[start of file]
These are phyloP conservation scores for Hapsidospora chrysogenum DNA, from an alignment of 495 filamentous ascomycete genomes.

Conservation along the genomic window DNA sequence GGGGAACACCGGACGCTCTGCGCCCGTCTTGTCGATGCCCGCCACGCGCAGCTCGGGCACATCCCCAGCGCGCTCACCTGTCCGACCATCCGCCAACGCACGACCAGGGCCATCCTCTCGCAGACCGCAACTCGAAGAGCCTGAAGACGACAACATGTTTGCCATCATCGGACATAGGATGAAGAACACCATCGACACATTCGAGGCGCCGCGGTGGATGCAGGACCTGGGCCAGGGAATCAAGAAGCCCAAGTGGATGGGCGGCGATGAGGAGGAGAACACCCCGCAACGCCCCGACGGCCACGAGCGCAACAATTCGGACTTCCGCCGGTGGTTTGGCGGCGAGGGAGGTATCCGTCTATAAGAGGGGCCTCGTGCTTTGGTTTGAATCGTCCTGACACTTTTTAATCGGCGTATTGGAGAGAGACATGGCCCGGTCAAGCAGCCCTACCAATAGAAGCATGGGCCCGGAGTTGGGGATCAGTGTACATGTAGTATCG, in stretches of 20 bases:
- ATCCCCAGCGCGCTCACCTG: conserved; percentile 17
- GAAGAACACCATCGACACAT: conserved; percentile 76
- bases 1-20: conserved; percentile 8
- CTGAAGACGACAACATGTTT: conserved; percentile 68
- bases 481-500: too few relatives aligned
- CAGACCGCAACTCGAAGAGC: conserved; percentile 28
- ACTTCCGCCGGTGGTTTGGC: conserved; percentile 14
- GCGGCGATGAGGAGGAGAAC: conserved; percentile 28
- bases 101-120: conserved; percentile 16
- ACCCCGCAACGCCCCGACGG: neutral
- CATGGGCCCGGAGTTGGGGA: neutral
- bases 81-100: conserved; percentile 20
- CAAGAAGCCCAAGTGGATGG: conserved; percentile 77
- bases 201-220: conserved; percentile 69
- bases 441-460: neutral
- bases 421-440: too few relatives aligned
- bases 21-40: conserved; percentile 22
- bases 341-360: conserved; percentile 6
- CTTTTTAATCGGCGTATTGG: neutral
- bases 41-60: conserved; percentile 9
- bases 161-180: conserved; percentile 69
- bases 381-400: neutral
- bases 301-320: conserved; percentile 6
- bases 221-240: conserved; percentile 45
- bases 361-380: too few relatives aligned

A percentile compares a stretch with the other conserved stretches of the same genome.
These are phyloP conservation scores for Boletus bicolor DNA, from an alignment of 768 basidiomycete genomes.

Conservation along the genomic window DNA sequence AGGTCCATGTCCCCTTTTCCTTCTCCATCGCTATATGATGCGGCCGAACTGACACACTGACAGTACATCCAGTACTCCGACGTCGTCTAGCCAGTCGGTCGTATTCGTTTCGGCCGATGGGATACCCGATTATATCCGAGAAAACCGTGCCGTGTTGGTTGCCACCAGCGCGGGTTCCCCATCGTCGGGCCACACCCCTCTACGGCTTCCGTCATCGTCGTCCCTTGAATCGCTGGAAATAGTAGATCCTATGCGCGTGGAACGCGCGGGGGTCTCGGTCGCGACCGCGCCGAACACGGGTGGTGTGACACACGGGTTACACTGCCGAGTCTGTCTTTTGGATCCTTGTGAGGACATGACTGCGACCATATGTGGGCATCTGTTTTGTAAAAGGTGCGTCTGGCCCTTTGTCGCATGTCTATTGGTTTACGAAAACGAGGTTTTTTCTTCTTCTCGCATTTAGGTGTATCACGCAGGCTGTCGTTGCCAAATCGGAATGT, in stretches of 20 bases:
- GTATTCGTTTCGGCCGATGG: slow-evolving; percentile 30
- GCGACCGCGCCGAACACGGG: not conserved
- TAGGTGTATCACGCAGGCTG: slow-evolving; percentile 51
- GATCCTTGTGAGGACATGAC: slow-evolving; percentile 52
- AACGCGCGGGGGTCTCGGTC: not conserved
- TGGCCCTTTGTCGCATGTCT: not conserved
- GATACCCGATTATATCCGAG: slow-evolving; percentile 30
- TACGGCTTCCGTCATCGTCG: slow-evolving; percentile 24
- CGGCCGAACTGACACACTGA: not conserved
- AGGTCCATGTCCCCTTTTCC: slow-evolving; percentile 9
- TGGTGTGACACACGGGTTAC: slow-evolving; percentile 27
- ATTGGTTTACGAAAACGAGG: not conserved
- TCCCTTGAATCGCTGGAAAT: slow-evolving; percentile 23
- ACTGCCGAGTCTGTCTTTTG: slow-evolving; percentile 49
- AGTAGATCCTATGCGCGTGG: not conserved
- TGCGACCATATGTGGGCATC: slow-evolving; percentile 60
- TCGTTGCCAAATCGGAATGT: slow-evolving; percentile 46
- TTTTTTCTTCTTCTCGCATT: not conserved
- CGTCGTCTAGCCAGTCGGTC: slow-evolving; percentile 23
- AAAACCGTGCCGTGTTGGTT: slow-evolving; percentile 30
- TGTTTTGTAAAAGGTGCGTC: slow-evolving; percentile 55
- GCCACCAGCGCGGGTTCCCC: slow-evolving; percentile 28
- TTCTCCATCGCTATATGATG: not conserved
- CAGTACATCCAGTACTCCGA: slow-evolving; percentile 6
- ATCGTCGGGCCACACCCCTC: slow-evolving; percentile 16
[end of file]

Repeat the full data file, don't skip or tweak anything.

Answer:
These are phyloP conservation scores for Hapsidospora chrysogenum DNA, from an alignment of 495 filamentous ascomycete genomes.

Conservation along the genomic window DNA sequence GGGGAACACCGGACGCTCTGCGCCCGTCTTGTCGATGCCCGCCACGCGCAGCTCGGGCACATCCCCAGCGCGCTCACCTGTCCGACCATCCGCCAACGCACGACCAGGGCCATCCTCTCGCAGACCGCAACTCGAAGAGCCTGAAGACGACAACATGTTTGCCATCATCGGACATAGGATGAAGAACACCATCGACACATTCGAGGCGCCGCGGTGGATGCAGGACCTGGGCCAGGGAATCAAGAAGCCCAAGTGGATGGGCGGCGATGAGGAGGAGAACACCCCGCAACGCCCCGACGGCCACGAGCGCAACAATTCGGACTTCCGCCGGTGGTTTGGCGGCGAGGGAGGTATCCGTCTATAAGAGGGGCCTCGTGCTTTGGTTTGAATCGTCCTGACACTTTTTAATCGGCGTATTGGAGAGAGACATGGCCCGGTCAAGCAGCCCTACCAATAGAAGCATGGGCCCGGAGTTGGGGATCAGTGTACATGTAGTATCG, in stretches of 20 bases:
- ATCCCCAGCGCGCTCACCTG: conserved; percentile 17
- GAAGAACACCATCGACACAT: conserved; percentile 76
- bases 1-20: conserved; percentile 8
- CTGAAGACGACAACATGTTT: conserved; percentile 68
- bases 481-500: too few relatives aligned
- CAGACCGCAACTCGAAGAGC: conserved; percentile 28
- ACTTCCGCCGGTGGTTTGGC: conserved; percentile 14
- GCGGCGATGAGGAGGAGAAC: conserved; percentile 28
- bases 101-120: conserved; percentile 16
- ACCCCGCAACGCCCCGACGG: neutral
- CATGGGCCCGGAGTTGGGGA: neutral
- bases 81-100: conserved; percentile 20
- CAAGAAGCCCAAGTGGATGG: conserved; percentile 77
- bases 201-220: conserved; percentile 69
- bases 441-460: neutral
- bases 421-440: too few relatives aligned
- bases 21-40: conserved; percentile 22
- bases 341-360: conserved; percentile 6
- CTTTTTAATCGGCGTATTGG: neutral
- bases 41-60: conserved; percentile 9
- bases 161-180: conserved; percentile 69
- bases 381-400: neutral
- bases 301-320: conserved; percentile 6
- bases 221-240: conserved; percentile 45
- bases 361-380: too few relatives aligned

A percentile compares a stretch with the other conserved stretches of the same genome.
These are phyloP conservation scores for Boletus bicolor DNA, from an alignment of 768 basidiomycete genomes.

Conservation along the genomic window DNA sequence AGGTCCATGTCCCCTTTTCCTTCTCCATCGCTATATGATGCGGCCGAACTGACACACTGACAGTACATCCAGTACTCCGACGTCGTCTAGCCAGTCGGTCGTATTCGTTTCGGCCGATGGGATACCCGATTATATCCGAGAAAACCGTGCCGTGTTGGTTGCCACCAGCGCGGGTTCCCCATCGTCGGGCCACACCCCTCTACGGCTTCCGTCATCGTCGTCCCTTGAATCGCTGGAAATAGTAGATCCTATGCGCGTGGAACGCGCGGGGGTCTCGGTCGCGACCGCGCCGAACACGGGTGGTGTGACACACGGGTTACACTGCCGAGTCTGTCTTTTGGATCCTTGTGAGGACATGACTGCGACCATATGTGGGCATCTGTTTTGTAAAAGGTGCGTCTGGCCCTTTGTCGCATGTCTATTGGTTTACGAAAACGAGGTTTTTTCTTCTTCTCGCATTTAGGTGTATCACGCAGGCTGTCGTTGCCAAATCGGAATGT, in stretches of 20 bases:
- GTATTCGTTTCGGCCGATGG: slow-evolving; percentile 30
- GCGACCGCGCCGAACACGGG: not conserved
- TAGGTGTATCACGCAGGCTG: slow-evolving; percentile 51
- GATCCTTGTGAGGACATGAC: slow-evolving; percentile 52
- AACGCGCGGGGGTCTCGGTC: not conserved
- TGGCCCTTTGTCGCATGTCT: not conserved
- GATACCCGATTATATCCGAG: slow-evolving; percentile 30
- TACGGCTTCCGTCATCGTCG: slow-evolving; percentile 24
- CGGCCGAACTGACACACTGA: not conserved
- AGGTCCATGTCCCCTTTTCC: slow-evolving; percentile 9
- TGGTGTGACACACGGGTTAC: slow-evolving; percentile 27
- ATTGGTTTACGAAAACGAGG: not conserved
- TCCCTTGAATCGCTGGAAAT: slow-evolving; percentile 23
- ACTGCCGAGTCTGTCTTTTG: slow-evolving; percentile 49
- AGTAGATCCTATGCGCGTGG: not conserved
- TGCGACCATATGTGGGCATC: slow-evolving; percentile 60
- TCGTTGCCAAATCGGAATGT: slow-evolving; percentile 46
- TTTTTTCTTCTTCTCGCATT: not conserved
- CGTCGTCTAGCCAGTCGGTC: slow-evolving; percentile 23
- AAAACCGTGCCGTGTTGGTT: slow-evolving; percentile 30
- TGTTTTGTAAAAGGTGCGTC: slow-evolving; percentile 55
- GCCACCAGCGCGGGTTCCCC: slow-evolving; percentile 28
- TTCTCCATCGCTATATGATG: not conserved
- CAGTACATCCAGTACTCCGA: slow-evolving; percentile 6
- ATCGTCGGGCCACACCCCTC: slow-evolving; percentile 16